As an email marketer, my eyes are always peeled for emails that use interesting and innovative techniques that enhance open and click-through rates. Recently, I realized that some of the most consistently reliable sources of email inspiration are ones sent from the primary email marketing services (Constant Contact, Mailchimp, etc.). Email marketers not currently subscribed to receive content from these services are missing out on some excellent examples of best practice implementation and other methods that have been proven to increase campaign effectiveness.
However, it should also be pointed out that nobody is perfect and that even emails from some email marketing services have room for improvement.
Here are five such examples of emails from email marketing services:
1. Constant Contact
Earlier this year, Constant Contact sent an email campaign advertising their new social media functionality.
The good: This email does a great job in respect to its messaging. In a matter of a few seconds looking at this email, you can easily tell who it is for (small businesses using email marketing), what they are announcing (social media campaigns are here), and what to do next (watch a short video or signup). The Constant Contact email achieves this level of message clarity with the use of a strong banner for its primary headline, bullet points to breakdown the details in a digestible manner, and bold calls to action (including click-enticing play buttons) that clearly indicate what the user should do next.
The bad: For the most part, this email follows the vast majority of best practices and uses a clever tactic or two above the norm to increase performance. However, one area that could be improved is the email’s snippet text.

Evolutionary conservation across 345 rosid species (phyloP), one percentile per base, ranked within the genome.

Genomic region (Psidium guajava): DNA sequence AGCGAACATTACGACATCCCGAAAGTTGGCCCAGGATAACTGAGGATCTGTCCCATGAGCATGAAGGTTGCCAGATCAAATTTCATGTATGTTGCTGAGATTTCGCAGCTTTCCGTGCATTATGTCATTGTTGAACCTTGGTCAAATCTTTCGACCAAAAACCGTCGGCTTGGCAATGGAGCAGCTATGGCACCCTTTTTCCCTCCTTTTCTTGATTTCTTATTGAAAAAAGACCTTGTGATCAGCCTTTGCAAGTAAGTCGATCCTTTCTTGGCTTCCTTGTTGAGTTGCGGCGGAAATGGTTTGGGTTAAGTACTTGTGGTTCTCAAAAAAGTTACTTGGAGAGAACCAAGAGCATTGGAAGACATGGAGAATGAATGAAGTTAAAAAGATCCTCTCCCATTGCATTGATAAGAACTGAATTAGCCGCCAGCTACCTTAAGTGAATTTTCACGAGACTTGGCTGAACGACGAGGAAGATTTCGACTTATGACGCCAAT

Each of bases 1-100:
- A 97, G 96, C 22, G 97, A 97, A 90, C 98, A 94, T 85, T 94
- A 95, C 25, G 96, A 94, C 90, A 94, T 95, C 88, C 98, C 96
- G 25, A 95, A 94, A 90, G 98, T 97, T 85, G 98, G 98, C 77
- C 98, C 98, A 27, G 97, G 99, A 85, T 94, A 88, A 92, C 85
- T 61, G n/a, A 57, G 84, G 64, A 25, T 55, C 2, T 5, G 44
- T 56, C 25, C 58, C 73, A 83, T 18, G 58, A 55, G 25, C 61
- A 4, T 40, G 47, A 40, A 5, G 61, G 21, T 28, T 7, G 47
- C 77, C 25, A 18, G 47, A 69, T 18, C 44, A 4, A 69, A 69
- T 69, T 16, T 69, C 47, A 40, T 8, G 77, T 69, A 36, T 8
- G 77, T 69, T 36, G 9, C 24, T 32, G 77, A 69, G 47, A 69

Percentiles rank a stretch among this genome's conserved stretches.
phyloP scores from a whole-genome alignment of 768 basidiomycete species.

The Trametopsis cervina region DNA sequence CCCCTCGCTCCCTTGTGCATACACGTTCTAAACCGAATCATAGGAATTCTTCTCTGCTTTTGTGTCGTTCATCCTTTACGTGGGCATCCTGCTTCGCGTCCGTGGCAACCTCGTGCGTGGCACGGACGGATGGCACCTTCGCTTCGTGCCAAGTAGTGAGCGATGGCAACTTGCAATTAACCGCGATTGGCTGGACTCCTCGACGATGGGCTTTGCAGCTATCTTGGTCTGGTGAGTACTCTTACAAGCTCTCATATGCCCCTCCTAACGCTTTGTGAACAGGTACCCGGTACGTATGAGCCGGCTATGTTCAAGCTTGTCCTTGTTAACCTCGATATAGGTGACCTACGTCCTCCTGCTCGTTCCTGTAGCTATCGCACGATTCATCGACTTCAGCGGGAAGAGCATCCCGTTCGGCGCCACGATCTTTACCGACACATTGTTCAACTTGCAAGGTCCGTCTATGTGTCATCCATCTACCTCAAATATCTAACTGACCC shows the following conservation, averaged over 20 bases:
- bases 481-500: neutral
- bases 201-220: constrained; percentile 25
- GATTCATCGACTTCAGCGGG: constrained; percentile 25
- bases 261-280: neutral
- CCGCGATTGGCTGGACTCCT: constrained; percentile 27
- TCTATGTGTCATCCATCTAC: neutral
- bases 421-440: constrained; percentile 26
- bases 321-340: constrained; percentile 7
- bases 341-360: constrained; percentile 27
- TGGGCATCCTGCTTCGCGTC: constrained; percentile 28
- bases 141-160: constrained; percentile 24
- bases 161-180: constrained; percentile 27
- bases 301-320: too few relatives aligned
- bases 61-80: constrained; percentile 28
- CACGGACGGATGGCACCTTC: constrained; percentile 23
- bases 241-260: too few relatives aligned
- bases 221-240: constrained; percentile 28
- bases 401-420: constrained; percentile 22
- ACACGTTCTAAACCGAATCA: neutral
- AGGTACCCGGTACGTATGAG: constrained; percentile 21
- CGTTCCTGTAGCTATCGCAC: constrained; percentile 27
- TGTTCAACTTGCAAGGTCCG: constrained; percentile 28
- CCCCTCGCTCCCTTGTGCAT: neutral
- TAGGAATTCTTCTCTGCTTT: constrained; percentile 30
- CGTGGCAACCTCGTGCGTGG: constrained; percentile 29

By simply switching these two lines of text, Constant Contact could have potentially increased their open rate. Currently, as it stands, the snippet text for this email is a bland “having trouble viewing this email”, which does not offer any additional value or incentive for the user to open the email. By highlighting the fact that the email contains a video in the snippet, Constant Contact could have supplied an extra incentive and increased opens.
This is an informational newsletter I received from Mailchimp “The Monkey Wrench.”
The good: While nothing groundbreaking, a table of contents in email is often forgotten. Table of contents are welcomed to informational newsletters that have multiple pieces of content and allow users to quickly jump to the information that is relevant to them. In a fast paced medium such as email, a table of contents can be the difference between a user reading your content or not.
The bad: Informational newsletters work best when each piece of content includes four simple things: a bold headline, one sentence of teaser copy, image support, and a strong call to action. This Mailchimp newsletter comes close with three-fourths, but it appears even the pros forget their best practices sometimes – not a single strong call to action is used. Every link within the Mailchimp email resorts to mere hyperlinked text and leaves the reader somewhat directionless after each piece of content.
Listrak, an email marketing service that specializes in remarketing sent an email earlier this month advertising an upcoming webinar.
The good: While simple, this email excels in its color usage. Only the calls to action display in any color other than white, which makes them pop out a bit more to the user and increases their click-throughs. This email also does a great job in respect to its snippet text. This allows the marketer to highlight the content of the Webinar“Increasing lifetime customer value”, in the main subject line and pair that message with an enticing call to action “reserve your spot for our free webinar.”